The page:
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Best Practices

Doing Things Right or Doing the Right Things?

I read this article in small is the new big, by Seth Godin, and I liked the story so here is a story about Clean Fire Trucks:

“I live in a neighborhood where all the firehouses are run by volunteers. I don’t know how my family, my neighbors, and I would get by without them–like firefighters everywhere, they do brave work with little credit.

One thing you’ll notice is how clean the trucks are. ‘Why are the trucks so clean?’ a friend asked. After all, a clean fire truck isn’t a lot better at putting out fires than a smudged one.

The answer: Because when there isn’t a fire, the firemen wait for the siren to ring. And while they’re waiting, they clean the truck.

Sounds a lot like where you work. Most organizations are staffed with people waiting for the alarm to ring. Instead of going out to the community and working to prevent new fires, the mind-set is that firemen are working to put out the fires that have started. Hotel desk clerks don’t write letters or make calls to generate new business–they stand at the desk waiting for business to arrive. Software engineers are often overwhelmed with an endless list of programming fires–and rarely get a chance to think about what they ought to build next.

The structure of most organizations (and every single school I’ve ever encountered!) supports this. It’s about cleaning your plate, finishing your assignments and following instructions. Initiative is hard to measure and direct and reward. Task completion, on the other hand, is a factory orientation that is predictable and feels safe.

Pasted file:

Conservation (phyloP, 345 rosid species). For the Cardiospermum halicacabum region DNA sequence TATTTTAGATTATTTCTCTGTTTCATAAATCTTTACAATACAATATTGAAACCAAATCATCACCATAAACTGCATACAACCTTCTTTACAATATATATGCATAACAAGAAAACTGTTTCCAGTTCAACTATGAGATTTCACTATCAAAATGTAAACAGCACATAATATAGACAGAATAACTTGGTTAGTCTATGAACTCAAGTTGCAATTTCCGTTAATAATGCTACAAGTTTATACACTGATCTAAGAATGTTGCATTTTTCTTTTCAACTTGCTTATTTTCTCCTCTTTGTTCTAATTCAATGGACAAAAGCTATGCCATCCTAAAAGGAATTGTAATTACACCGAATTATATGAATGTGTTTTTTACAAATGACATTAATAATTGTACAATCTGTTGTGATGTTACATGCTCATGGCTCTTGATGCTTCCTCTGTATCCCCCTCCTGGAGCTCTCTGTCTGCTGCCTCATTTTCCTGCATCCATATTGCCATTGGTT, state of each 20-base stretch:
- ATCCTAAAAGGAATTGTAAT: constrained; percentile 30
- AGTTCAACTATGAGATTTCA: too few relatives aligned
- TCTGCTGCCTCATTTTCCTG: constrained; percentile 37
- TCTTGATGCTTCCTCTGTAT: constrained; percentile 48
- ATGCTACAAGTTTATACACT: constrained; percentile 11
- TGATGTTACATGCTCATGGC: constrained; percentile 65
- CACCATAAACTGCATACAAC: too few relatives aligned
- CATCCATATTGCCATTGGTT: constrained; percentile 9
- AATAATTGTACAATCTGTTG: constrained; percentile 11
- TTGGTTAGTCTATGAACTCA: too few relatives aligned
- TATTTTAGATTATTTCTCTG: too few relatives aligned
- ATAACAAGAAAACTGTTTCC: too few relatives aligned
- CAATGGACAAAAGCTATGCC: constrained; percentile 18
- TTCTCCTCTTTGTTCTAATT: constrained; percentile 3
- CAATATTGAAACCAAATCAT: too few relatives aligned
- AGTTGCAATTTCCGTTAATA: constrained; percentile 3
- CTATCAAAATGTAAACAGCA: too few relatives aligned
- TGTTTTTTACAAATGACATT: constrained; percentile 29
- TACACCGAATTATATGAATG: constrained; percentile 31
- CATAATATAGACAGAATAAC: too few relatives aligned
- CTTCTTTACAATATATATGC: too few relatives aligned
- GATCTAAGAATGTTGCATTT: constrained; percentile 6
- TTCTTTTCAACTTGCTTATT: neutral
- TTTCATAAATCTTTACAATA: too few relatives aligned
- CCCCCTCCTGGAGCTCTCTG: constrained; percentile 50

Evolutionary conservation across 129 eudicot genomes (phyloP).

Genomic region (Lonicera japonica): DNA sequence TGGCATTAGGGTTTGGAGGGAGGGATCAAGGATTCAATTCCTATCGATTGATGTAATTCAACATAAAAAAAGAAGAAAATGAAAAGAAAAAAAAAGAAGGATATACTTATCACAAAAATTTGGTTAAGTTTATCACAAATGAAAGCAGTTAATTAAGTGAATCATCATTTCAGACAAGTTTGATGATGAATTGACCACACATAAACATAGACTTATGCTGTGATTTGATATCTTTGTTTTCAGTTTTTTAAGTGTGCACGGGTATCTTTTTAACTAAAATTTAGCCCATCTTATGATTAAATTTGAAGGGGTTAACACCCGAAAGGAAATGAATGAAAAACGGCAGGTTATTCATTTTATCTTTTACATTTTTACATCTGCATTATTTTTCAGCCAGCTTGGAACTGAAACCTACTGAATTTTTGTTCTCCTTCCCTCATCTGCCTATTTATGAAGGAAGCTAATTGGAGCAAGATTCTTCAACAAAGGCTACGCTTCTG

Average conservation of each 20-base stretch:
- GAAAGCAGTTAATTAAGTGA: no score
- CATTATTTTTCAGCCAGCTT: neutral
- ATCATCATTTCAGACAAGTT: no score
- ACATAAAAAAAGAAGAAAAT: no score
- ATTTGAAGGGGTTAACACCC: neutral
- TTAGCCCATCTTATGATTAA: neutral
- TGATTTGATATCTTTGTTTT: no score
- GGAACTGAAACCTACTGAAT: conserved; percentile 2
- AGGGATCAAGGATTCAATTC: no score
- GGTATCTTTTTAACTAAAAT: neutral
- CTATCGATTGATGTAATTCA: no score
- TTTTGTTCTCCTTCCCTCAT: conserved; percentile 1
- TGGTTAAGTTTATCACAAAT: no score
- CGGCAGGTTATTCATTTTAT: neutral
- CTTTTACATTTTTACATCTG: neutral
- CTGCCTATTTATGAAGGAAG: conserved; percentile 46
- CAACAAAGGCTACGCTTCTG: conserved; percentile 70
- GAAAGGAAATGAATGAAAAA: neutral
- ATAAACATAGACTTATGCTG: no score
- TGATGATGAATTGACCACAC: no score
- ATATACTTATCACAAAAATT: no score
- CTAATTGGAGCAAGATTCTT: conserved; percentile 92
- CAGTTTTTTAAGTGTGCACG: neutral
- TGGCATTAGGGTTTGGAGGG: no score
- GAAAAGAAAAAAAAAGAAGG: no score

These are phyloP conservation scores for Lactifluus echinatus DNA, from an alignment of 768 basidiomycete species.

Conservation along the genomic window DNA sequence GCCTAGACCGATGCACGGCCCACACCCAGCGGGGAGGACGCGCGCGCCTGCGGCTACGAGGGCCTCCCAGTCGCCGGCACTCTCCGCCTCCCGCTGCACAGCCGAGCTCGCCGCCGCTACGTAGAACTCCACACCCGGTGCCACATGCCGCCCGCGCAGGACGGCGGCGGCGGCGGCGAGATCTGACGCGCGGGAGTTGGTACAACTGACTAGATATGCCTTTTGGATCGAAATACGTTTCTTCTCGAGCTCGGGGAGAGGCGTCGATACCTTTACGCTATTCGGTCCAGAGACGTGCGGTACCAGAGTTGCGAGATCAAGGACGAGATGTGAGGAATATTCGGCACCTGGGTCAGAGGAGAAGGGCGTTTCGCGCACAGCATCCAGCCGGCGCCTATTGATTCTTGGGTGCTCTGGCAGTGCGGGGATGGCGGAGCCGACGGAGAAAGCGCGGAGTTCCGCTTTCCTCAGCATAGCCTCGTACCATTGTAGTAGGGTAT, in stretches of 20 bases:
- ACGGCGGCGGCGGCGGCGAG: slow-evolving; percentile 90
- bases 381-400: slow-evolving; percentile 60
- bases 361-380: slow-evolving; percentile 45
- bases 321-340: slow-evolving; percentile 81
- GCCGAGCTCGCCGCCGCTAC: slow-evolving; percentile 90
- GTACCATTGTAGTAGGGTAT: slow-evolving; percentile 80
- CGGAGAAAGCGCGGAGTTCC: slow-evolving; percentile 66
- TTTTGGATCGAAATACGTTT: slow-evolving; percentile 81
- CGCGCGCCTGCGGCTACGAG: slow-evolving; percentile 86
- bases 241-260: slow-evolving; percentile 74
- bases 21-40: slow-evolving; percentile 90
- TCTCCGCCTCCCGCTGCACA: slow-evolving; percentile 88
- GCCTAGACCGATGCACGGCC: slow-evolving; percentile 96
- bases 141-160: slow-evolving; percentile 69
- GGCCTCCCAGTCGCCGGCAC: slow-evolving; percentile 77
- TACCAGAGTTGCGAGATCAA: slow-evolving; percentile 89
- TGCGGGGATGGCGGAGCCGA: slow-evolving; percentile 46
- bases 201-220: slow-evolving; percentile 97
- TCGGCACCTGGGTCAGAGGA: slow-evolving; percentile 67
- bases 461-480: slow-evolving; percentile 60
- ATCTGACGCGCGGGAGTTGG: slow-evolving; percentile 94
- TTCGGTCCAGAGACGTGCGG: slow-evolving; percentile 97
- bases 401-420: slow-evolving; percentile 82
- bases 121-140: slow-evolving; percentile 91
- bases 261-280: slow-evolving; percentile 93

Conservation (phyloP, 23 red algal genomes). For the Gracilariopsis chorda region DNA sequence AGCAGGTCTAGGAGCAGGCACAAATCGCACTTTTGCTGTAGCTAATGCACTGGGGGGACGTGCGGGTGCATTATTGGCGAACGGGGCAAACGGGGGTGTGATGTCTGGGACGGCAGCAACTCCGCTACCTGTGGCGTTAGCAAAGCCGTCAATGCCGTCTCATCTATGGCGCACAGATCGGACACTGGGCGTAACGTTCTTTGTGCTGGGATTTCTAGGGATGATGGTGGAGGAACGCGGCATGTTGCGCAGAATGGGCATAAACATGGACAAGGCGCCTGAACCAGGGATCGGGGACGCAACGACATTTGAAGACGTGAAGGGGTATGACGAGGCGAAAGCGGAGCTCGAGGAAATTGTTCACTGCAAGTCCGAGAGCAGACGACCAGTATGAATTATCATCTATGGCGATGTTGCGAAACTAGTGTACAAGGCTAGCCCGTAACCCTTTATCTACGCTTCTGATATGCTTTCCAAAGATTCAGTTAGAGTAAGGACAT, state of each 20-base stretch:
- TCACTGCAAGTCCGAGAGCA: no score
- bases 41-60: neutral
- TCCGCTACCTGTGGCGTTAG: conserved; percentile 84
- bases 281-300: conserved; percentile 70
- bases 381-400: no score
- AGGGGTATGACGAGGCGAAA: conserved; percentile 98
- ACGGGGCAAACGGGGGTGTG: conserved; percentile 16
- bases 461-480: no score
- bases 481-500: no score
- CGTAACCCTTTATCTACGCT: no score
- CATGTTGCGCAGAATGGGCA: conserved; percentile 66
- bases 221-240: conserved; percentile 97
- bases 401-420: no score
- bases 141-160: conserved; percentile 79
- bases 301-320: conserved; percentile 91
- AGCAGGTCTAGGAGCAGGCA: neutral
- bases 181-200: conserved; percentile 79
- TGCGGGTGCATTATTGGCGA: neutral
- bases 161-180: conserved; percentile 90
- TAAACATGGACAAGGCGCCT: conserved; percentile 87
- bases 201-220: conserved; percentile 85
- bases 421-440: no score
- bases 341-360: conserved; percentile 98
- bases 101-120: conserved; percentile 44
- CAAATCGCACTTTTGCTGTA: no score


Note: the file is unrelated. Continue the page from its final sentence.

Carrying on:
In fast-changing markets, clean fire trucks show attention to detail but rarely lead to growth and success.

What a great way to describe a stuck but busy organization. ‘They sure have clean fire trucks.’ ”

This story made me think of something a lady at the tag office said to me the other day as I was writing my annual contribution to the tag charity. It sure had been raining a lot and the lady said, “My son is a fireman and he sure is missing the overtime pay.” What did she mean? Well, we had been experiencing a drought and all the fires had created a lot of overtime pay for the fireman–which many greatly appreciate. I suspect your goal is not to have fires but that’s not necessarily the goal of a fireman. He’s not looking for destruction but he is interested in his pay.

It may be difficult to see things from the other persons perspective or do the right things to find success. “You can learn something from every person you meet–even if it’s what not to do.” Abraham Lincoln


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